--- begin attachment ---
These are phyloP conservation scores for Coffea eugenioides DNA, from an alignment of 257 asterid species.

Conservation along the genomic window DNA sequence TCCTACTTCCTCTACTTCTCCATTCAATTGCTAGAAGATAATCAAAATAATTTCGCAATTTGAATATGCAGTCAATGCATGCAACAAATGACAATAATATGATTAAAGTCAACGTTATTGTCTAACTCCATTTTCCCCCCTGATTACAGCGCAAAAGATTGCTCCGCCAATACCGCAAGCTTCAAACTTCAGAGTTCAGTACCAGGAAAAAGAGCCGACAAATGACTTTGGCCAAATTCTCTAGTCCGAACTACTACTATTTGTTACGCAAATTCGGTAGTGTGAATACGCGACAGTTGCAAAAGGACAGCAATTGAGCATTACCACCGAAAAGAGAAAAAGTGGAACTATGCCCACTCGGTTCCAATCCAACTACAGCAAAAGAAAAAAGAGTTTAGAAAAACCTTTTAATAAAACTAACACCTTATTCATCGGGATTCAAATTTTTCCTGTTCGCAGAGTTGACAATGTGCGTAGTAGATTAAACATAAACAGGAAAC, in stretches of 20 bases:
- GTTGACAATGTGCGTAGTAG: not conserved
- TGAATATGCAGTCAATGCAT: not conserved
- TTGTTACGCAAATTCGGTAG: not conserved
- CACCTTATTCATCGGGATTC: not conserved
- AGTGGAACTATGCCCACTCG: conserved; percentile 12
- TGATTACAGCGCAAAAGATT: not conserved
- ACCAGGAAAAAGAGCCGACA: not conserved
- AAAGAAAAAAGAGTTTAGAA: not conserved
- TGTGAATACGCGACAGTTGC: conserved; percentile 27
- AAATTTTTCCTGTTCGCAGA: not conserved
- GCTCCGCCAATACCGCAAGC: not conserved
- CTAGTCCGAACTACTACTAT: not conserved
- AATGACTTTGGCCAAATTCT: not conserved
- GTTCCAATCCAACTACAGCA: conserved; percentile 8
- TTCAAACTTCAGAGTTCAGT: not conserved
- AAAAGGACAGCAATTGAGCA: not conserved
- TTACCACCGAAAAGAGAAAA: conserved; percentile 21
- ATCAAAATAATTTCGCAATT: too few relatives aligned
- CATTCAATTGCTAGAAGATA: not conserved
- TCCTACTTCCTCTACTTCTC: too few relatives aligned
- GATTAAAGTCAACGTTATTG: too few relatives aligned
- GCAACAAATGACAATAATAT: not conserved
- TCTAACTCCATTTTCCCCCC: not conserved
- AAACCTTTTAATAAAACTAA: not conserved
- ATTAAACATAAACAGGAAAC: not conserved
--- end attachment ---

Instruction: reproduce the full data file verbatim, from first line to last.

These are phyloP conservation scores for Coffea eugenioides DNA, from an alignment of 257 asterid species.

Conservation along the genomic window DNA sequence TCCTACTTCCTCTACTTCTCCATTCAATTGCTAGAAGATAATCAAAATAATTTCGCAATTTGAATATGCAGTCAATGCATGCAACAAATGACAATAATATGATTAAAGTCAACGTTATTGTCTAACTCCATTTTCCCCCCTGATTACAGCGCAAAAGATTGCTCCGCCAATACCGCAAGCTTCAAACTTCAGAGTTCAGTACCAGGAAAAAGAGCCGACAAATGACTTTGGCCAAATTCTCTAGTCCGAACTACTACTATTTGTTACGCAAATTCGGTAGTGTGAATACGCGACAGTTGCAAAAGGACAGCAATTGAGCATTACCACCGAAAAGAGAAAAAGTGGAACTATGCCCACTCGGTTCCAATCCAACTACAGCAAAAGAAAAAAGAGTTTAGAAAAACCTTTTAATAAAACTAACACCTTATTCATCGGGATTCAAATTTTTCCTGTTCGCAGAGTTGACAATGTGCGTAGTAGATTAAACATAAACAGGAAAC, in stretches of 20 bases:
- GTTGACAATGTGCGTAGTAG: not conserved
- TGAATATGCAGTCAATGCAT: not conserved
- TTGTTACGCAAATTCGGTAG: not conserved
- CACCTTATTCATCGGGATTC: not conserved
- AGTGGAACTATGCCCACTCG: conserved; percentile 12
- TGATTACAGCGCAAAAGATT: not conserved
- ACCAGGAAAAAGAGCCGACA: not conserved
- AAAGAAAAAAGAGTTTAGAA: not conserved
- TGTGAATACGCGACAGTTGC: conserved; percentile 27
- AAATTTTTCCTGTTCGCAGA: not conserved
- GCTCCGCCAATACCGCAAGC: not conserved
- CTAGTCCGAACTACTACTAT: not conserved
- AATGACTTTGGCCAAATTCT: not conserved
- GTTCCAATCCAACTACAGCA: conserved; percentile 8
- TTCAAACTTCAGAGTTCAGT: not conserved
- AAAAGGACAGCAATTGAGCA: not conserved
- TTACCACCGAAAAGAGAAAA: conserved; percentile 21
- ATCAAAATAATTTCGCAATT: too few relatives aligned
- CATTCAATTGCTAGAAGATA: not conserved
- TCCTACTTCCTCTACTTCTC: too few relatives aligned
- GATTAAAGTCAACGTTATTG: too few relatives aligned
- GCAACAAATGACAATAATAT: not conserved
- TCTAACTCCATTTTCCCCCC: not conserved
- AAACCTTTTAATAAAACTAA: not conserved
- ATTAAACATAAACAGGAAAC: not conserved